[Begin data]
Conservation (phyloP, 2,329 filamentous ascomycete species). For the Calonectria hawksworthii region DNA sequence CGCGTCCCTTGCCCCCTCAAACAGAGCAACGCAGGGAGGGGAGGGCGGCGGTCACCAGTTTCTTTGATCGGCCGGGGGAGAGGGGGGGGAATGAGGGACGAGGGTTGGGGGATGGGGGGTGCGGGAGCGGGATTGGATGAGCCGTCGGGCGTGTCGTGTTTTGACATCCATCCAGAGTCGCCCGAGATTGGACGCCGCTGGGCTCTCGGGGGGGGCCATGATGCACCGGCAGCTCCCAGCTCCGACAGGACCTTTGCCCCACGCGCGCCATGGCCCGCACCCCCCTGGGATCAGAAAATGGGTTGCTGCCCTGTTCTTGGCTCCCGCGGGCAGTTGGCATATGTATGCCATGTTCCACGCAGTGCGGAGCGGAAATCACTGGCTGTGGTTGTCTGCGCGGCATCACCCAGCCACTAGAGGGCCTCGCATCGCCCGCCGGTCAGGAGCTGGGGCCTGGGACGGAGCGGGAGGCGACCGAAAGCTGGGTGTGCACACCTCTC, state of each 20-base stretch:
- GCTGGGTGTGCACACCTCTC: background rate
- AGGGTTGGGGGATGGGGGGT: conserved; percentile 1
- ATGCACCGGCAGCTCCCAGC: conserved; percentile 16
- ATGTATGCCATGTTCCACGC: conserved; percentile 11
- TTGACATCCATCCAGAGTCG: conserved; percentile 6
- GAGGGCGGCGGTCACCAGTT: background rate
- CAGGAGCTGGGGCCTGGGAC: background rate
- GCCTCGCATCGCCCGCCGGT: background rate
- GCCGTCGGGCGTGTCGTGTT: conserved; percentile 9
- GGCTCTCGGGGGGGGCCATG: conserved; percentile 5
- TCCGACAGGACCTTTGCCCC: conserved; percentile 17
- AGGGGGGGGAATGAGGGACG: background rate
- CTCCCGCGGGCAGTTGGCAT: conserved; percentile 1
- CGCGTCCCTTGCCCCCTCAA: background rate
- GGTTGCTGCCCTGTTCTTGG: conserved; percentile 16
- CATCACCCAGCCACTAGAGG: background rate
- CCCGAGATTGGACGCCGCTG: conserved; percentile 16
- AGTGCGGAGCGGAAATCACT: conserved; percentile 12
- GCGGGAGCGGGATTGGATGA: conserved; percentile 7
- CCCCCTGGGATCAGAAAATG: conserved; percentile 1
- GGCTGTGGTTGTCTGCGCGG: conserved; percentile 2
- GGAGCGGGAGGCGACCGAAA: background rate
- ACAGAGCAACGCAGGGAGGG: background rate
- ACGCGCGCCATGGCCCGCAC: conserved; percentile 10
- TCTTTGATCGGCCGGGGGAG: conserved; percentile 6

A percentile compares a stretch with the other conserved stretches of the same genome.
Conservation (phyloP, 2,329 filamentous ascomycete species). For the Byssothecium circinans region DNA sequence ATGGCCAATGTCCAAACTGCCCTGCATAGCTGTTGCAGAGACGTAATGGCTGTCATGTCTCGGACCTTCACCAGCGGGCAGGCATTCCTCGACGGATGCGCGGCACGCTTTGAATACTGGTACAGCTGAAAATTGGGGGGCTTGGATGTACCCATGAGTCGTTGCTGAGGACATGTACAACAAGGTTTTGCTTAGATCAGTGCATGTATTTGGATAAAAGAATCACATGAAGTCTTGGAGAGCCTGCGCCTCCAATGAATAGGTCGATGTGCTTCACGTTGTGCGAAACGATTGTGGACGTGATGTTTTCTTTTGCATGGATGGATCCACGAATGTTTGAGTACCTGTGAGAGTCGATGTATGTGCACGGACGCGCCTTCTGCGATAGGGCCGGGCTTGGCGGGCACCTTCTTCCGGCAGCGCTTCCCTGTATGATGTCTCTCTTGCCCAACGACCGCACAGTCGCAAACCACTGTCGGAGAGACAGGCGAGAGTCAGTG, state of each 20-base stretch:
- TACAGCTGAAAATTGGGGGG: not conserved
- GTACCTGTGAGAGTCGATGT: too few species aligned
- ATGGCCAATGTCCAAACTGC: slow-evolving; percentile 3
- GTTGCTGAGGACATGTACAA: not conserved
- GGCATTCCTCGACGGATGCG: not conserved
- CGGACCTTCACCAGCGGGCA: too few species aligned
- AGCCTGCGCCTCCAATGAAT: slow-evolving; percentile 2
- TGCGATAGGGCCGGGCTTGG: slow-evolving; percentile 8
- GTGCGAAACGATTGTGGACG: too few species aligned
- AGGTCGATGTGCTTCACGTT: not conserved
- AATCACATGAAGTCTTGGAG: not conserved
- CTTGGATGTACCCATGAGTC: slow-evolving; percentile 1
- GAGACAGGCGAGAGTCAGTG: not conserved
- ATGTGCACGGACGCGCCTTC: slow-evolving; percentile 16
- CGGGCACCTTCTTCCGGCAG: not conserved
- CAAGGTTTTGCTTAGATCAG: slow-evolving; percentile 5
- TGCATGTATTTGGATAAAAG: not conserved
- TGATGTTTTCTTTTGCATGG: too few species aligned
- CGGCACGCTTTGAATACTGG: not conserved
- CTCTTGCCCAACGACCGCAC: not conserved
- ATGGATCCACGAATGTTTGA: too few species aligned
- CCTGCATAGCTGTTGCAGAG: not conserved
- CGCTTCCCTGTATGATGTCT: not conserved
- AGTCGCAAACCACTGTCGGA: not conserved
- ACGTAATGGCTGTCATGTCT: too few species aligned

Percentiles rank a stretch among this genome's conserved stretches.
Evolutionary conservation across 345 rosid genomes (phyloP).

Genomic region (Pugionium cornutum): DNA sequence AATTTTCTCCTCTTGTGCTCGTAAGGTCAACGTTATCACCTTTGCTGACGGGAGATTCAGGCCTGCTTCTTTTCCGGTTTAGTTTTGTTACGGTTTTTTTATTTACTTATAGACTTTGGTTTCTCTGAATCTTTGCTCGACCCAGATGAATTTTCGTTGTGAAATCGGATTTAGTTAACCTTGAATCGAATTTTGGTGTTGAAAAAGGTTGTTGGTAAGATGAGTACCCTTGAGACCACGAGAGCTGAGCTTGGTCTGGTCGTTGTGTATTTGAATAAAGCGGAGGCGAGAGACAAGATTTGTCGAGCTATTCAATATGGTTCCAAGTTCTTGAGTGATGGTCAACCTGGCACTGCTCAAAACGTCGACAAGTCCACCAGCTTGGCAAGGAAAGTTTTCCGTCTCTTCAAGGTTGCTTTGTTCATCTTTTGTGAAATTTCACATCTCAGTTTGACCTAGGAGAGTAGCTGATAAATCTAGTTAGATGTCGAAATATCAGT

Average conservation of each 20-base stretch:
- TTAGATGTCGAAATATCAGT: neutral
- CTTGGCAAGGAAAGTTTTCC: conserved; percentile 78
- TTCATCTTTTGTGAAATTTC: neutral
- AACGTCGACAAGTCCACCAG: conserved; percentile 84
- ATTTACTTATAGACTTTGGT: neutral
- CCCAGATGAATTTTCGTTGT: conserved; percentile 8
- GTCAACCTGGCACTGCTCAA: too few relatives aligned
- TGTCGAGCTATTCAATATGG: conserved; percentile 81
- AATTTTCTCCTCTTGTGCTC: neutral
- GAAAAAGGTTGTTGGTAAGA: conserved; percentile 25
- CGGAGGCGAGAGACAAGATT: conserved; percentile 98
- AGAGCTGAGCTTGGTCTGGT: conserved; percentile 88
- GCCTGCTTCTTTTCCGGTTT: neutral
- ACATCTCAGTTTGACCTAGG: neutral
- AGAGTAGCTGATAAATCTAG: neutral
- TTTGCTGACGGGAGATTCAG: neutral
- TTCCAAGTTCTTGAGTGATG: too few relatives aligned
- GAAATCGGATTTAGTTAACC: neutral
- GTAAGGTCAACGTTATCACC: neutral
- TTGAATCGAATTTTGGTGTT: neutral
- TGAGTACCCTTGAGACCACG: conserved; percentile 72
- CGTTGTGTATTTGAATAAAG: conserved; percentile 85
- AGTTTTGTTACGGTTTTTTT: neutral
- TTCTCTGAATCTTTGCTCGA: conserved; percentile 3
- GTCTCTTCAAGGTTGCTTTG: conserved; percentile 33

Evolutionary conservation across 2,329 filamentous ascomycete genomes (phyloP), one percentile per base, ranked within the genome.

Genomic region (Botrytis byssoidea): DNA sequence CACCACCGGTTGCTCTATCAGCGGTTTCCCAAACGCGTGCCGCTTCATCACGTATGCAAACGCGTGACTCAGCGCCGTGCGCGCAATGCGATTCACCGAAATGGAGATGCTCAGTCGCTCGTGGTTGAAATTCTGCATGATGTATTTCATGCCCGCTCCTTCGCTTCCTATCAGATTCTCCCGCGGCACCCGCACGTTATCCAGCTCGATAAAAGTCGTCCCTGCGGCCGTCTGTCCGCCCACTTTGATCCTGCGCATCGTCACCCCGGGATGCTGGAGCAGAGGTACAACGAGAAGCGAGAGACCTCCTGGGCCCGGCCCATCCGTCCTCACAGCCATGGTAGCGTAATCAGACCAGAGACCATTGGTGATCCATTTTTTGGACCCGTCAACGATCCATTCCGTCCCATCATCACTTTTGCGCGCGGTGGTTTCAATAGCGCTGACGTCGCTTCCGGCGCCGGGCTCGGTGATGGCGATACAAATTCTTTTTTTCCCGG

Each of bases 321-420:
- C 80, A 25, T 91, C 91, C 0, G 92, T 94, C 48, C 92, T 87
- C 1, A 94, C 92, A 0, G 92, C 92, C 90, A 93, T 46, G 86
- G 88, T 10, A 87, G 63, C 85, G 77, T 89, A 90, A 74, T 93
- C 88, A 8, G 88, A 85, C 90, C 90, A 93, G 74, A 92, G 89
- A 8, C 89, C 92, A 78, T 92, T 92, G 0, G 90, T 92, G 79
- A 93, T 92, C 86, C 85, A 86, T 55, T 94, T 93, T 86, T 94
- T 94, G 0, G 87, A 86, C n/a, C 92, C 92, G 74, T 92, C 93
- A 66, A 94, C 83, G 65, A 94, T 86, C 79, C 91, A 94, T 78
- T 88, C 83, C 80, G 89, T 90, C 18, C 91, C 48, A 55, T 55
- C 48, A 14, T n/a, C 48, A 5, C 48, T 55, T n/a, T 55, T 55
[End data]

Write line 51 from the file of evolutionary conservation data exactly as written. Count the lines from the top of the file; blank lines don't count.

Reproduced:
- CGCTTCCCTGTATGATGTCT: not conserved